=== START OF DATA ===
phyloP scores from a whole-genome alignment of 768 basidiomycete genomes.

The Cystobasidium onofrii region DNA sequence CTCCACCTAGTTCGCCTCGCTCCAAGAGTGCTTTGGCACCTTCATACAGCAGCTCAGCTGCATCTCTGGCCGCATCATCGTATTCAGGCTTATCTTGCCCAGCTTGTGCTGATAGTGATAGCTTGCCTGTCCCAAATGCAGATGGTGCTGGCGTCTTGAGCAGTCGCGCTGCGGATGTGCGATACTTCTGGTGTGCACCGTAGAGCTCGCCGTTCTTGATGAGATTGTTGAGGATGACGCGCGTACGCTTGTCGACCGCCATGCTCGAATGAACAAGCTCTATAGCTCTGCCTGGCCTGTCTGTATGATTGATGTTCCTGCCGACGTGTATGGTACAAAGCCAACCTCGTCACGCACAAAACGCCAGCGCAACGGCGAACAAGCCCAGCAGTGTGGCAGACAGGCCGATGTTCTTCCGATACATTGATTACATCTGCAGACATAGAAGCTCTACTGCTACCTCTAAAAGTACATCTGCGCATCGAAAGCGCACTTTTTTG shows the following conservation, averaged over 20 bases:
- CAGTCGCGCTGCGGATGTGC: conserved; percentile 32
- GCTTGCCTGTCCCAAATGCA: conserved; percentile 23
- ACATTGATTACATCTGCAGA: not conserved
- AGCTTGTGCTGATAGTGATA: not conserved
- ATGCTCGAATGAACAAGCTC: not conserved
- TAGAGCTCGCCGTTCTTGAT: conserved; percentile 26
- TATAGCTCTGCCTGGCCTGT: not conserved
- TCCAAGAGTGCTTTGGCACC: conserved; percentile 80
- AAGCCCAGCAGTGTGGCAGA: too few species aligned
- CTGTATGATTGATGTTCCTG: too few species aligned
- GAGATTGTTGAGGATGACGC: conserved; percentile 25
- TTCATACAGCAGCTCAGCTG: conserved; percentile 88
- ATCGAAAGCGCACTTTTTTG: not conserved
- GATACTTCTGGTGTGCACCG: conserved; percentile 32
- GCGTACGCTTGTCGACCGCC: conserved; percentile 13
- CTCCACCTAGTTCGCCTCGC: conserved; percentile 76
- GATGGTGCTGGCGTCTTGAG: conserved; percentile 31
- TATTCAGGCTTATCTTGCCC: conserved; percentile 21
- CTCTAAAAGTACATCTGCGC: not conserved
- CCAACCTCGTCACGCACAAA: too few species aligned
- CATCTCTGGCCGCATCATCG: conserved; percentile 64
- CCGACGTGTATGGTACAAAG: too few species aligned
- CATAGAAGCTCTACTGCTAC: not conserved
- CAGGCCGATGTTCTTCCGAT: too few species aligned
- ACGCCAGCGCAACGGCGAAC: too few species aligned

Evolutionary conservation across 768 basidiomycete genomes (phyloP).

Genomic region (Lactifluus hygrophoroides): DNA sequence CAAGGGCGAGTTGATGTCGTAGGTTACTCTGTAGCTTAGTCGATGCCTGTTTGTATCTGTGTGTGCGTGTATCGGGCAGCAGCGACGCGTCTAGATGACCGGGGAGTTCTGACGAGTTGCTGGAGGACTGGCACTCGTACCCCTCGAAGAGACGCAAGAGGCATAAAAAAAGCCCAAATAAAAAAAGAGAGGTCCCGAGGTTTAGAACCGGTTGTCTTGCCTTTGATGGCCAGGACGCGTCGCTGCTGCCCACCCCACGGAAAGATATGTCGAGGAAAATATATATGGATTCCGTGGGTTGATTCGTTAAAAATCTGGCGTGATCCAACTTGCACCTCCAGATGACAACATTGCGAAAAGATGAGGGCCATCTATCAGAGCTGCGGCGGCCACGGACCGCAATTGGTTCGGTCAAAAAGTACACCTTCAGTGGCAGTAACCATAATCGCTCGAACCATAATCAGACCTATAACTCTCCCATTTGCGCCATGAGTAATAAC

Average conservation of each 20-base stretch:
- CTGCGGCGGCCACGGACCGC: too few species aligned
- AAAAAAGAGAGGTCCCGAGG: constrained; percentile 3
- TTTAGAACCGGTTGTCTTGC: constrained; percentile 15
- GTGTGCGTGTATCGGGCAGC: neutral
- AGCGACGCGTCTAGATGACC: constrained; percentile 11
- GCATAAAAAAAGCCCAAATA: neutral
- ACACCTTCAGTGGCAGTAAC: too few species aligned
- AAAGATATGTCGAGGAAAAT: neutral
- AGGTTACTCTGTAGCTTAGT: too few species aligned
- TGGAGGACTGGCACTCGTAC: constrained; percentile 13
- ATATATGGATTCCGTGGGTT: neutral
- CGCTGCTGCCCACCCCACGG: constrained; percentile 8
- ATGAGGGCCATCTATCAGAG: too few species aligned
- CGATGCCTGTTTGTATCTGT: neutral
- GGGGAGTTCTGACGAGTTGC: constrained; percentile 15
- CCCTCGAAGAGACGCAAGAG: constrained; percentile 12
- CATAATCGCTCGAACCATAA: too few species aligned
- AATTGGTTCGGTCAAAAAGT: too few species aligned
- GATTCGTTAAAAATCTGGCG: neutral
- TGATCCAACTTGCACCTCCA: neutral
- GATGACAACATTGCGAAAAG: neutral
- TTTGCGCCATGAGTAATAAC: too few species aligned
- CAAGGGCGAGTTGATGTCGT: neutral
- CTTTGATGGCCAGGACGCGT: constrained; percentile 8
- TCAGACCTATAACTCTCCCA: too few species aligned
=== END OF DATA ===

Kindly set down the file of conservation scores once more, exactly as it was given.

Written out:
phyloP scores from a whole-genome alignment of 768 basidiomycete genomes.

The Cystobasidium onofrii region DNA sequence CTCCACCTAGTTCGCCTCGCTCCAAGAGTGCTTTGGCACCTTCATACAGCAGCTCAGCTGCATCTCTGGCCGCATCATCGTATTCAGGCTTATCTTGCCCAGCTTGTGCTGATAGTGATAGCTTGCCTGTCCCAAATGCAGATGGTGCTGGCGTCTTGAGCAGTCGCGCTGCGGATGTGCGATACTTCTGGTGTGCACCGTAGAGCTCGCCGTTCTTGATGAGATTGTTGAGGATGACGCGCGTACGCTTGTCGACCGCCATGCTCGAATGAACAAGCTCTATAGCTCTGCCTGGCCTGTCTGTATGATTGATGTTCCTGCCGACGTGTATGGTACAAAGCCAACCTCGTCACGCACAAAACGCCAGCGCAACGGCGAACAAGCCCAGCAGTGTGGCAGACAGGCCGATGTTCTTCCGATACATTGATTACATCTGCAGACATAGAAGCTCTACTGCTACCTCTAAAAGTACATCTGCGCATCGAAAGCGCACTTTTTTG shows the following conservation, averaged over 20 bases:
- CAGTCGCGCTGCGGATGTGC: conserved; percentile 32
- GCTTGCCTGTCCCAAATGCA: conserved; percentile 23
- ACATTGATTACATCTGCAGA: not conserved
- AGCTTGTGCTGATAGTGATA: not conserved
- ATGCTCGAATGAACAAGCTC: not conserved
- TAGAGCTCGCCGTTCTTGAT: conserved; percentile 26
- TATAGCTCTGCCTGGCCTGT: not conserved
- TCCAAGAGTGCTTTGGCACC: conserved; percentile 80
- AAGCCCAGCAGTGTGGCAGA: too few species aligned
- CTGTATGATTGATGTTCCTG: too few species aligned
- GAGATTGTTGAGGATGACGC: conserved; percentile 25
- TTCATACAGCAGCTCAGCTG: conserved; percentile 88
- ATCGAAAGCGCACTTTTTTG: not conserved
- GATACTTCTGGTGTGCACCG: conserved; percentile 32
- GCGTACGCTTGTCGACCGCC: conserved; percentile 13
- CTCCACCTAGTTCGCCTCGC: conserved; percentile 76
- GATGGTGCTGGCGTCTTGAG: conserved; percentile 31
- TATTCAGGCTTATCTTGCCC: conserved; percentile 21
- CTCTAAAAGTACATCTGCGC: not conserved
- CCAACCTCGTCACGCACAAA: too few species aligned
- CATCTCTGGCCGCATCATCG: conserved; percentile 64
- CCGACGTGTATGGTACAAAG: too few species aligned
- CATAGAAGCTCTACTGCTAC: not conserved
- CAGGCCGATGTTCTTCCGAT: too few species aligned
- ACGCCAGCGCAACGGCGAAC: too few species aligned

Evolutionary conservation across 768 basidiomycete genomes (phyloP).

Genomic region (Lactifluus hygrophoroides): DNA sequence CAAGGGCGAGTTGATGTCGTAGGTTACTCTGTAGCTTAGTCGATGCCTGTTTGTATCTGTGTGTGCGTGTATCGGGCAGCAGCGACGCGTCTAGATGACCGGGGAGTTCTGACGAGTTGCTGGAGGACTGGCACTCGTACCCCTCGAAGAGACGCAAGAGGCATAAAAAAAGCCCAAATAAAAAAAGAGAGGTCCCGAGGTTTAGAACCGGTTGTCTTGCCTTTGATGGCCAGGACGCGTCGCTGCTGCCCACCCCACGGAAAGATATGTCGAGGAAAATATATATGGATTCCGTGGGTTGATTCGTTAAAAATCTGGCGTGATCCAACTTGCACCTCCAGATGACAACATTGCGAAAAGATGAGGGCCATCTATCAGAGCTGCGGCGGCCACGGACCGCAATTGGTTCGGTCAAAAAGTACACCTTCAGTGGCAGTAACCATAATCGCTCGAACCATAATCAGACCTATAACTCTCCCATTTGCGCCATGAGTAATAAC

Average conservation of each 20-base stretch:
- CTGCGGCGGCCACGGACCGC: too few species aligned
- AAAAAAGAGAGGTCCCGAGG: constrained; percentile 3
- TTTAGAACCGGTTGTCTTGC: constrained; percentile 15
- GTGTGCGTGTATCGGGCAGC: neutral
- AGCGACGCGTCTAGATGACC: constrained; percentile 11
- GCATAAAAAAAGCCCAAATA: neutral
- ACACCTTCAGTGGCAGTAAC: too few species aligned
- AAAGATATGTCGAGGAAAAT: neutral
- AGGTTACTCTGTAGCTTAGT: too few species aligned
- TGGAGGACTGGCACTCGTAC: constrained; percentile 13
- ATATATGGATTCCGTGGGTT: neutral
- CGCTGCTGCCCACCCCACGG: constrained; percentile 8
- ATGAGGGCCATCTATCAGAG: too few species aligned
- CGATGCCTGTTTGTATCTGT: neutral
- GGGGAGTTCTGACGAGTTGC: constrained; percentile 15
- CCCTCGAAGAGACGCAAGAG: constrained; percentile 12
- CATAATCGCTCGAACCATAA: too few species aligned
- AATTGGTTCGGTCAAAAAGT: too few species aligned
- GATTCGTTAAAAATCTGGCG: neutral
- TGATCCAACTTGCACCTCCA: neutral
- GATGACAACATTGCGAAAAG: neutral
- TTTGCGCCATGAGTAATAAC: too few species aligned
- CAAGGGCGAGTTGATGTCGT: neutral
- CTTTGATGGCCAGGACGCGT: constrained; percentile 8
- TCAGACCTATAACTCTCCCA: too few species aligned